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Is the following script right??? It was doing OK until yesterday!

I've written the following script to help a cron job running every minute and calling some other script which may cause a command to be executed more than once, the expected behaviour is to have 4 process of the job, anything less or more should be causing a restart, so please let me know if the following script is right or not?

#! /bin/bash

case "$(pidof command | wc -w)" in

0)  echo "Restarting command:     $(date)" >> log

    /usr/bin/sh x.sh
    ;;

4)  # all ok

    echo "All OK" >> log
    ;;

*)  for pid in $(ps -ef | grep "x" | grep "y" | awk '{print $2}'); do kill -9 $pid; done

    echo "Removed PIDs and RESTARTING FFMPEG: $(date)" >> /root/afarinEidSTs/log

    /usr/bin/sh x.sh
    ;;

esac

It will not kill proccesses even if they get more than 4, why?

In log file, I will just see the result of "Restarting command: $(date)".

It is so weird, because pidof ffmpeg | wc -w will display 23, but the script is not killing all and restarting them again!


I have also tried using ([0-3]) instead of 0) as @jordanm said, but didn't help.

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  • Uh, so you intend to kill all processes on your system which contain both the letters "x" and "y"? This will never allow it get up to 4, so it will only work if you have exactly 4 the first time you run it. The first condition should probably be [0-3]. – jordanm Apr 3 '17 at 6:18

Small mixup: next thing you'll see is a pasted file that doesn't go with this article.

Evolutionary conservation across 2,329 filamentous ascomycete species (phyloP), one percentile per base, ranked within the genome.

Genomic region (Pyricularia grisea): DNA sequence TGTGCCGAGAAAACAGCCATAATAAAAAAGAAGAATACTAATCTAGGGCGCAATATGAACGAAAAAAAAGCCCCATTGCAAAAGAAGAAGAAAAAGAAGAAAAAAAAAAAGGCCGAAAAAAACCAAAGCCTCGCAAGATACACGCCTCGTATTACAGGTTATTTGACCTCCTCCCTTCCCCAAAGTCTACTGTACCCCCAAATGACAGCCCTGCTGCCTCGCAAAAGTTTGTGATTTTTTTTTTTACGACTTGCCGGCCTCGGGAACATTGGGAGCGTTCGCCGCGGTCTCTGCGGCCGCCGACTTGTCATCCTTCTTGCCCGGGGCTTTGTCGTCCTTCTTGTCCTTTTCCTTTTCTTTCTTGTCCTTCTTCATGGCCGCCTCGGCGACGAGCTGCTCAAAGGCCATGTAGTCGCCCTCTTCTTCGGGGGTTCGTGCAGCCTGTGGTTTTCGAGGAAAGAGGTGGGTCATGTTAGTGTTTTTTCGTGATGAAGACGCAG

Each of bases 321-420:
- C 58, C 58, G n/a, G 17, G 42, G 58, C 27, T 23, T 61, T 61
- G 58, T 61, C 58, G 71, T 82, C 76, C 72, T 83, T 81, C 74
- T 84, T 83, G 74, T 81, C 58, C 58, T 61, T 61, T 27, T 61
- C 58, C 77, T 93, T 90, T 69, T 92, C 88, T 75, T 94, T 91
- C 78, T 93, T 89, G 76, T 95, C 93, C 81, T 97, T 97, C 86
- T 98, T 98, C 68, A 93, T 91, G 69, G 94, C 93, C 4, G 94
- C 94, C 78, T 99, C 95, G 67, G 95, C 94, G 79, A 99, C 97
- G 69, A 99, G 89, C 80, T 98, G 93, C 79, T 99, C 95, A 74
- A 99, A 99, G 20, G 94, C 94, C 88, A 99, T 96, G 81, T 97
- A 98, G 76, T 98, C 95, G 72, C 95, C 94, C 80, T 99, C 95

• @jordanm Did what you said, but it got more again! BTW, won't [0-3] be the same as *) including 1-2-3 since not mentioned in first conditions? – Parsa Samet Apr 3 '17 at 6:20
  • If you're literally running pidof command, when the command you're actually running is /usr/bin/sh x.sh.... won't the number of PIDs be always 0? – muru Apr 3 '17 at 7:25
  • No, x.sh is calling command inside itself, so pidof command will show the number of command not x.sh. – Parsa Samet Apr 3 '17 at 7:27
  • Is the command a script or a linux built in or a c/java binary? – ss_iwe Apr 3 '17 at 7:30
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It's probably because your cron or something that you are using for doing your jobs, cannot execute all commands you have used. To fix the issue, I recommend you use the the bsolute path of any command - taken by using which pidof, which grep &c :

#!/bin/bash

case "$(/usr/sbin/pidof command | /usr/sbin/wc -w)" in

0)  echo "Restarting command:     $(date)" >> log

    /usr/bin/sh x.sh
    ;;

4)  # all ok

    echo "All OK" >> log
    ;;

*)  for pid in $(/usr/sbin/ps -ef | /usr/sbin/grep "x" | /usr/sbin/grep "y" | /usr/sbin/awk '{print $2}'); do kill -9 $pid; done

    echo "Removed PIDs and RESTARTING FFMPEG: $(date)" >> /root/afarinEidSTs/log

    /usr/bin/sh x.sh
    ;;

esac

Double check full paths in your system.

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